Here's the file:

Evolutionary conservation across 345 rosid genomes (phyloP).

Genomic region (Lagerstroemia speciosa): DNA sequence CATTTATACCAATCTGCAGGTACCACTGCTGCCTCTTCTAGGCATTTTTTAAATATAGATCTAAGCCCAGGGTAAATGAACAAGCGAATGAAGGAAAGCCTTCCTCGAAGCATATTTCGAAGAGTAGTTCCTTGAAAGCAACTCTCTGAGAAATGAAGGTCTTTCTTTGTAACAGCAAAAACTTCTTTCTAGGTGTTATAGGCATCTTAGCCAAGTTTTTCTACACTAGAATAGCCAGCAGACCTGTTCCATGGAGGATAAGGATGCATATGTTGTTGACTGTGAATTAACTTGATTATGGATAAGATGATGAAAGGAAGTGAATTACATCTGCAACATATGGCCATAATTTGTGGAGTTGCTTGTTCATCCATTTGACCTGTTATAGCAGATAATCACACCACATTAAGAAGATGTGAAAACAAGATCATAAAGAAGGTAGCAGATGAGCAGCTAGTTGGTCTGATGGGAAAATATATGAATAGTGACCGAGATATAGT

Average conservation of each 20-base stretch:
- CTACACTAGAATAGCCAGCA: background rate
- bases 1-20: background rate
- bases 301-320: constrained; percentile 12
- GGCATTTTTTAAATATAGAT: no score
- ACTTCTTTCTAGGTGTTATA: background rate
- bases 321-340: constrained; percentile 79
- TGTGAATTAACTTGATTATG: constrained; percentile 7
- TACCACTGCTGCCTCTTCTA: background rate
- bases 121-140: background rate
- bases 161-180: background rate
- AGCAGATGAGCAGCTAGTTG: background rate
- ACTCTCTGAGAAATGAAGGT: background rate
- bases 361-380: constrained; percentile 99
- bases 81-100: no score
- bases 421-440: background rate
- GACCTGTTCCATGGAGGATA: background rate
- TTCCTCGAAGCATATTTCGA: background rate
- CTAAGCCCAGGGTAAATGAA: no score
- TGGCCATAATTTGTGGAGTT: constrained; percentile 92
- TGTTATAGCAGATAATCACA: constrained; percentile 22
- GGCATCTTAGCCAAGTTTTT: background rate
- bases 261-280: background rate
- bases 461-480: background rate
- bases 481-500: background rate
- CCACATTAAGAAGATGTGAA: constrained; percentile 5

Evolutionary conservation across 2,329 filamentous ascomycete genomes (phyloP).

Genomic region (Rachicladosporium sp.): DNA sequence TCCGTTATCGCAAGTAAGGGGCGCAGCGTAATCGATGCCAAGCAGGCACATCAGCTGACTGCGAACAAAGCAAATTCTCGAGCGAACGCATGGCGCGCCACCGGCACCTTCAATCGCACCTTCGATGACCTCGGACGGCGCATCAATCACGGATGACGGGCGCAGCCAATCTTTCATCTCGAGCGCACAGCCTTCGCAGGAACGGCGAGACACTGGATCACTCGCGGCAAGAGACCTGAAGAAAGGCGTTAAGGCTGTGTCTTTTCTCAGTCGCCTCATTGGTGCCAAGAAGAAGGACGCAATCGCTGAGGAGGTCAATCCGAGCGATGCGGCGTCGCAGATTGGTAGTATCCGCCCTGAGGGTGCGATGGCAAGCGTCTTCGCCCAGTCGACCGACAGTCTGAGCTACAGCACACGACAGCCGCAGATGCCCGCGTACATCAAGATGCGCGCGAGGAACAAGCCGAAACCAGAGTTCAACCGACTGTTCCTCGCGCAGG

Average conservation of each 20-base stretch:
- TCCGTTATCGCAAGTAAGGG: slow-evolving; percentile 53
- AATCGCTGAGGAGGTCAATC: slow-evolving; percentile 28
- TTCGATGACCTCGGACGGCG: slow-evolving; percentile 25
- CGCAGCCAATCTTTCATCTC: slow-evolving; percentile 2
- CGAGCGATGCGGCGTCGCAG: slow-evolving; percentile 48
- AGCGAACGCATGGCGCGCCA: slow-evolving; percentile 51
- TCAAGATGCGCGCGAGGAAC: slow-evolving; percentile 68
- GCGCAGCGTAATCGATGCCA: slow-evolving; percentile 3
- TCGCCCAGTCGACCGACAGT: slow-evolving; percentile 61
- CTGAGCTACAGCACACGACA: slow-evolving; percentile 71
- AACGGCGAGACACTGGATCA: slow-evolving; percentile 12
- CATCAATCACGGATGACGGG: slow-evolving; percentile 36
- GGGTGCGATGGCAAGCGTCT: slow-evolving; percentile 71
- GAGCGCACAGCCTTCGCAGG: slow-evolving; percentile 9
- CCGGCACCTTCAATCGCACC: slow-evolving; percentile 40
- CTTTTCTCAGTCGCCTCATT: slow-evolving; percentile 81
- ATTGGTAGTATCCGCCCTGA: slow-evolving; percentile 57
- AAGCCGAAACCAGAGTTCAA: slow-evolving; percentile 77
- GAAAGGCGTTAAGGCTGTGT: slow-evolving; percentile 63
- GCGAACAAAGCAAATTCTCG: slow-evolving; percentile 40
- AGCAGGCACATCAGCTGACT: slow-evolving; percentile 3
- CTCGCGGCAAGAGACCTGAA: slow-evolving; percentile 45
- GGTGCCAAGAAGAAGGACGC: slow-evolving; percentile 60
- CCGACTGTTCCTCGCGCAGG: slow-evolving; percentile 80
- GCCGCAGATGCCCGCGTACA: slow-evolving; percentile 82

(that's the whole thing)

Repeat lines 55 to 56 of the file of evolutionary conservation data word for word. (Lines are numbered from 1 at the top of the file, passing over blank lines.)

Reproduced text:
- CCGACTGTTCCTCGCGCAGG: slow-evolving; percentile 80
- GCCGCAGATGCCCGCGTACA: slow-evolving; percentile 82